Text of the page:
On Tuesday 14 May, Russian President Vladimir Putin signed an updated version of the country’s energy security doctrine.
The document, which has been updated for the first time since the shale shock on the oil market and the sharp deterioration of Russia’s relations with the West, states that one of the primary risks to the Russian energy sector is its technological underdevelopment and dependence on foreign equipment.
“The disparity between the technological level of Russian energy companies and the modern global requirements, as well as their extreme dependence on the importation of several types of equipment, technologies, materials, and software are exacerbated by the monopoly status of their suppliers,” notes the document, which is meant to become the basis of Russia’s energy strategy until 2035.
The doctrine states that the “inadequate innovation activity” of energy companies and their “orientation towards importing technologies instead of developing their scientific and technological potential” are among the primary risks to Russia’s energy security, alongside acts of terrorism against energy infrastructure.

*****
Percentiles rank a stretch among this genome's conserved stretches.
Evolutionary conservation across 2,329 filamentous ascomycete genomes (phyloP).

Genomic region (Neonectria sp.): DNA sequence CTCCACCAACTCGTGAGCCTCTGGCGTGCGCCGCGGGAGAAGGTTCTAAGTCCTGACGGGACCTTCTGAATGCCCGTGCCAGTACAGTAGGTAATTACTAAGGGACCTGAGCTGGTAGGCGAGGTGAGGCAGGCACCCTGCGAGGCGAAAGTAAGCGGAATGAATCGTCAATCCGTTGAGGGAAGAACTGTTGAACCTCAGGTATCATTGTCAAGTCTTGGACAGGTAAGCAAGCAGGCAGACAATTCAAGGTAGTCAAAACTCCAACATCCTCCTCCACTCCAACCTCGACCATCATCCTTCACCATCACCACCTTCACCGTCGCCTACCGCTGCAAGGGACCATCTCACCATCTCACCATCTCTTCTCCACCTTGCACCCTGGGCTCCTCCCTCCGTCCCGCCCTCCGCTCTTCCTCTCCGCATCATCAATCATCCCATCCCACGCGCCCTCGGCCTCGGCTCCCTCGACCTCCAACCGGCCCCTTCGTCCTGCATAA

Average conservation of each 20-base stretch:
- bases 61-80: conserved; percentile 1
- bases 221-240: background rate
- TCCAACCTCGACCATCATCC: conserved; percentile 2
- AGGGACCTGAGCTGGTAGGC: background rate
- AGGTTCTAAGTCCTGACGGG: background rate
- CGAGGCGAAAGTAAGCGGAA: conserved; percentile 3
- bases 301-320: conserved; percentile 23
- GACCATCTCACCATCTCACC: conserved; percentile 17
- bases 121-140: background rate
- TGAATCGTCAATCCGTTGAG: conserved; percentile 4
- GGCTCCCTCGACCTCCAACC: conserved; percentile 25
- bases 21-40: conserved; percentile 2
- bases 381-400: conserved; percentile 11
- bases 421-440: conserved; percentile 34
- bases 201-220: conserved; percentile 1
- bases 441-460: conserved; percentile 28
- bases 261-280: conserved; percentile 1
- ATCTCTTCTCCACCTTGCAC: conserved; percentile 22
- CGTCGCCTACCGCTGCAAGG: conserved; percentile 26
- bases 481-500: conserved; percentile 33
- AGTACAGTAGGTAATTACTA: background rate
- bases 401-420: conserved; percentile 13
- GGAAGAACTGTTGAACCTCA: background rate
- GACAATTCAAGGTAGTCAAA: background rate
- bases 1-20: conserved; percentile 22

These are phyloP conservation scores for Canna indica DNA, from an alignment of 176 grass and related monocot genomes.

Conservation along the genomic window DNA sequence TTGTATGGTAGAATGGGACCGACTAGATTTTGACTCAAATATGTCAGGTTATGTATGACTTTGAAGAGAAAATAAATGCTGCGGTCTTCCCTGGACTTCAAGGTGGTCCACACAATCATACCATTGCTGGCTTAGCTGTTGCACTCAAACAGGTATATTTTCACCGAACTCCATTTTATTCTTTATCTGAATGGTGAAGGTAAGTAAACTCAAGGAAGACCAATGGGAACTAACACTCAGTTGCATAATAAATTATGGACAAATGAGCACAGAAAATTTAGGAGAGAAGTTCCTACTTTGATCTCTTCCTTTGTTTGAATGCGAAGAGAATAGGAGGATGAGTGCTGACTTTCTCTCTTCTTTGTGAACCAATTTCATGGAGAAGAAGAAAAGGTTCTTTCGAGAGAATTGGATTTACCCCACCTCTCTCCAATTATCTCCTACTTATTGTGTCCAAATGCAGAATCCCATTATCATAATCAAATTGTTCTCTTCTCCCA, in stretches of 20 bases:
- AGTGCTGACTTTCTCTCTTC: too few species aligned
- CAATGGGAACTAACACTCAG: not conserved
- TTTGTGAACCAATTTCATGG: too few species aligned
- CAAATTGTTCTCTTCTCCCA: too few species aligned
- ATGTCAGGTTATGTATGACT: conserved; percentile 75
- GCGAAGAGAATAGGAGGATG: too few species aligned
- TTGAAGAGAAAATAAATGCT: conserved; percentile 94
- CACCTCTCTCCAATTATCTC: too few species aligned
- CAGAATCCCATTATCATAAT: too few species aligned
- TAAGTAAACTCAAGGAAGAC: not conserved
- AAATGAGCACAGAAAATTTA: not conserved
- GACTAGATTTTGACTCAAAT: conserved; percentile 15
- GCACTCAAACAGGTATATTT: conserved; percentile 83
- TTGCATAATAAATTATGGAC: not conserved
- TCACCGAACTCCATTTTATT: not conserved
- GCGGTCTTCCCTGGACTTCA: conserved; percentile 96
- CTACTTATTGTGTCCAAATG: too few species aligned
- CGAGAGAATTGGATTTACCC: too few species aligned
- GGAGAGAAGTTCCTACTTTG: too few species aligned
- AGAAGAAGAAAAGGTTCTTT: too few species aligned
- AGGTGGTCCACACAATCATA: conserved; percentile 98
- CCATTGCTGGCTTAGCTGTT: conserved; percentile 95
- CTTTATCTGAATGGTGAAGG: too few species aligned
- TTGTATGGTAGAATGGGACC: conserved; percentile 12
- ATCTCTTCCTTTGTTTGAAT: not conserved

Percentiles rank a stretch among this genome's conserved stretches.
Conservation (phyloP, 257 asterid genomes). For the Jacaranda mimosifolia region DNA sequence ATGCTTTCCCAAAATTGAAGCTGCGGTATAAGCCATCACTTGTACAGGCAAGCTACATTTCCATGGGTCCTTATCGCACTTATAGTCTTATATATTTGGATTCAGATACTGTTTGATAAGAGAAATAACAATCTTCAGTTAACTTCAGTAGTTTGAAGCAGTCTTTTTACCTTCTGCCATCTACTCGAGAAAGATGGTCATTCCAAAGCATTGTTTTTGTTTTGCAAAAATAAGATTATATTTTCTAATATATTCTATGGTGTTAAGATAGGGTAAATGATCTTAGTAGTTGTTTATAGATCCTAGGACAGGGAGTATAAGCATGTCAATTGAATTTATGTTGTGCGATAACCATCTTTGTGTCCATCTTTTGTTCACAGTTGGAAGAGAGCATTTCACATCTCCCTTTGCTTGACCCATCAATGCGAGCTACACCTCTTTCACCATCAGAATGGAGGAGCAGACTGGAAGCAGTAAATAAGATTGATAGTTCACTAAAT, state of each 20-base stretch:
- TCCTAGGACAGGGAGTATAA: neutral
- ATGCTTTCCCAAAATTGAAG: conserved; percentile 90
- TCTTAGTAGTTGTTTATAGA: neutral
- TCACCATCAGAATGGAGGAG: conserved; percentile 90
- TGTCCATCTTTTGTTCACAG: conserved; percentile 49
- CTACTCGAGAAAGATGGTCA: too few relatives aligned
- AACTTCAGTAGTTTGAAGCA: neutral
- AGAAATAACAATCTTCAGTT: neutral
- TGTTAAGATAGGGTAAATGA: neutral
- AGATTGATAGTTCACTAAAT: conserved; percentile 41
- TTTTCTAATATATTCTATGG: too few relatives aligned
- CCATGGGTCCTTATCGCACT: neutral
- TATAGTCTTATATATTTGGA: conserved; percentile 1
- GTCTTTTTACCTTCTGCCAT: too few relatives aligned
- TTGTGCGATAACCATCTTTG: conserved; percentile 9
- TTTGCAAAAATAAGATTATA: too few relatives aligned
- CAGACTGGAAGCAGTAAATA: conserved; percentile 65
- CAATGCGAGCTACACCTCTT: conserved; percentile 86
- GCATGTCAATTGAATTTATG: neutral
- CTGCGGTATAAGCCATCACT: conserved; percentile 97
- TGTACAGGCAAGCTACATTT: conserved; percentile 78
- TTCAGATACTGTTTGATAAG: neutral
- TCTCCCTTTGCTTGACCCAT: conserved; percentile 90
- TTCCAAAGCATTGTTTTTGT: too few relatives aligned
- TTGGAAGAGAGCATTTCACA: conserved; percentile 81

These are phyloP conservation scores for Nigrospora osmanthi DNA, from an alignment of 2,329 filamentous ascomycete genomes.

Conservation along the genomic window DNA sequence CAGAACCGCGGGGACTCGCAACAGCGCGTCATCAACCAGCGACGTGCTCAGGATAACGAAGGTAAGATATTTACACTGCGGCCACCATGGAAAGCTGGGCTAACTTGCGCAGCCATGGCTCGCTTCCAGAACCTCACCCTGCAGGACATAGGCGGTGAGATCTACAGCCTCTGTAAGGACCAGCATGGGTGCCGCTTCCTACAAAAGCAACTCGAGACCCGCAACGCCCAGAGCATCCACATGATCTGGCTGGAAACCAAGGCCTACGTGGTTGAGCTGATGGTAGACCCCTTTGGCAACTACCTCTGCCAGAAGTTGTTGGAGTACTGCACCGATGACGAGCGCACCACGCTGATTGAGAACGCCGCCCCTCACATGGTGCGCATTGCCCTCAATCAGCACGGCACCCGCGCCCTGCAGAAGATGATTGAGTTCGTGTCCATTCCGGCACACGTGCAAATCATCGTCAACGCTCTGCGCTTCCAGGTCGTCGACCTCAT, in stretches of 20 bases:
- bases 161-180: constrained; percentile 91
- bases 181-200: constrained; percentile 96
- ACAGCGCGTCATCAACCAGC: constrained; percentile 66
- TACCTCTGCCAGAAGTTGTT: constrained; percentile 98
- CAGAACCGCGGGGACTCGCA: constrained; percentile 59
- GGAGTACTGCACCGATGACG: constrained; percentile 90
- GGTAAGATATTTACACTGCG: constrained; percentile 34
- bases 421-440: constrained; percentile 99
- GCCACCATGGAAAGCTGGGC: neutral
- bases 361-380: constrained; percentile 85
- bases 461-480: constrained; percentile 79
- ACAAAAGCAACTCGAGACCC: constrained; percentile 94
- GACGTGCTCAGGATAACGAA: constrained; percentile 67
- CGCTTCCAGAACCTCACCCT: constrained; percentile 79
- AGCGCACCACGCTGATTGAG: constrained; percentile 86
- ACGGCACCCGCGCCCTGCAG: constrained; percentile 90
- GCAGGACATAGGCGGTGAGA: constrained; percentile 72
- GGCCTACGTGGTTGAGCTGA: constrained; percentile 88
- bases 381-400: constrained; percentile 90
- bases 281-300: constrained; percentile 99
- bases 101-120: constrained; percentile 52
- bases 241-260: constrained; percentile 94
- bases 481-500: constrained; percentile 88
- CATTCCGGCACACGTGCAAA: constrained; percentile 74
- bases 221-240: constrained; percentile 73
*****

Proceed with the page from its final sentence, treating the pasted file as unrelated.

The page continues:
The situation is also aggravated by the severe depreciation of the primary production funds and the economic sanctions imposed by various foreign states which limit Russian companies’ access to important modern technologies and equipment.
To add insult to injury, the quality of the natural resource base is deteriorating: the present deposits are being depleted, and the newly opened ones are increasingly small and poor in resource quality.
An additional problem is posed by foreign economic challenges, such as the slowdown of the global demand for energy resources, the gradual move away from oil products and the simultaneous growth in the global hydrocarbon resource base, the emergence of new exporters, and the increased production of liquefied natural gas and renewable energy.
In response to these challenges, the strategy document stresses the need to “develop the domestic scientific and technical potential” and “master advanced technologies in the energy sphere”.
Furthermore, Russia’s “critical lag in the development of digital and intellectual technologies” in the energy sphere must be corrected, and support must be given to the development of the electrical, instrumentation, and power plant engineering industries.
The doctrine states that the Russian government is responsible for addressing these challenges. The secretary of the Security Council will have to report on the results annually to the president.